Each slice of grapefruit you add to your salad acts like a match to spark your body’s fat-burning ability. A study published in the journal Metabolism found that those who ate grapefruit for six weeks lost a full inch off their waistlines. What’s behind the belt-tightening effect? The fruit is rich in phytochemicals, bioactive compounds that recent research shows stimulate the production of a hormone called adiponectin, which is involved in the breakdown of body fat. Japanese research suggests the smell of the juicy fruit can “turn on” calorie-burning brown fat cells, promoting the breakdown of body fat while reducing appetite.

This ancient grain will make that flat tire around your waist history! Quinoa is a complete protein, meaning that it contains the complete chain of amino acids that are necessary for muscle building and fat loss. In a 2015 study in the Journal of Diabetes Investigation, researchers discovered that patients who ingested higher amounts of vegetable protein were far less susceptible to metabolic syndrome (a combination of high cholesterol, high blood sugar, and obesity). Before you thought it couldn’t get any better, there’s more: quinoa has the highest level of betaine, according to a Food Chemistry study. Why is that important? Well, a Nutrients study linked betaine supplementation to a revved metabolism and inhibition of fat production.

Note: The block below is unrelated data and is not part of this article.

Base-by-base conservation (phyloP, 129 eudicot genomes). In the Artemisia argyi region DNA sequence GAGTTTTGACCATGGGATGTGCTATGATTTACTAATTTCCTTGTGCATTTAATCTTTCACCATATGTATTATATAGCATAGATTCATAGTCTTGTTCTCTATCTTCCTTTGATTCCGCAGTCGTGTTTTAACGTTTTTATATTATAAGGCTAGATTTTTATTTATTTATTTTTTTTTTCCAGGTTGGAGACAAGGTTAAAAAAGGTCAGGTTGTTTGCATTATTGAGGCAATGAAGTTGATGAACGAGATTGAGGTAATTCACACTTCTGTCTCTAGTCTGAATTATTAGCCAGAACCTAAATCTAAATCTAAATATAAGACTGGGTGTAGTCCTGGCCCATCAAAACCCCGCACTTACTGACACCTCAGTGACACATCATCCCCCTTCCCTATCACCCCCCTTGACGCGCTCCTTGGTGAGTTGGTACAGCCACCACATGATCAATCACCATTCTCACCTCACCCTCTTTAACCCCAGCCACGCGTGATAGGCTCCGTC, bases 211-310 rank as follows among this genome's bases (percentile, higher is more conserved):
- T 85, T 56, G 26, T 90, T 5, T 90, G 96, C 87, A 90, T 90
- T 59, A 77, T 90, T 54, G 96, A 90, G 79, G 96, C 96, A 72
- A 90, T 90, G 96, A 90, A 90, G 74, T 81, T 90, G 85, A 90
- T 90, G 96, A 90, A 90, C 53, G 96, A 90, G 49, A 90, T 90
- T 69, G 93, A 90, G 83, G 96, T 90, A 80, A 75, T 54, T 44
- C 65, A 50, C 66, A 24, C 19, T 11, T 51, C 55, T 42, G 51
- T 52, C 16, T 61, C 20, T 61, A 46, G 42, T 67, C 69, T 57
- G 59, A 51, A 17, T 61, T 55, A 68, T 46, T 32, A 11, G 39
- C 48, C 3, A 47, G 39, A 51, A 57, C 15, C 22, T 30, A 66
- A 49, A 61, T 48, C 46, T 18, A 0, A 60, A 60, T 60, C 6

You say tomato, I say 9-oxo-ODA. That’s the name of a compound found in the brilliant red fruits that Japanese researchers recently discovered can effectively activate your DNA to burn more fat. Tomatoes are also brimming in beta-carotene and lycopene, two potent antioxidants that mop up harmful compounds that promote fat storage. One Journal of Nutrition study found people whose diets contained the most beta-carotene and lycopene had the smallest waists and the least belly fat. And at only 5 calories apiece, grab a few sun-dried tomatoes! Cooked tomatoes contain more bioavailable lycopene than raw tomatoes, according to Cornell University researchers.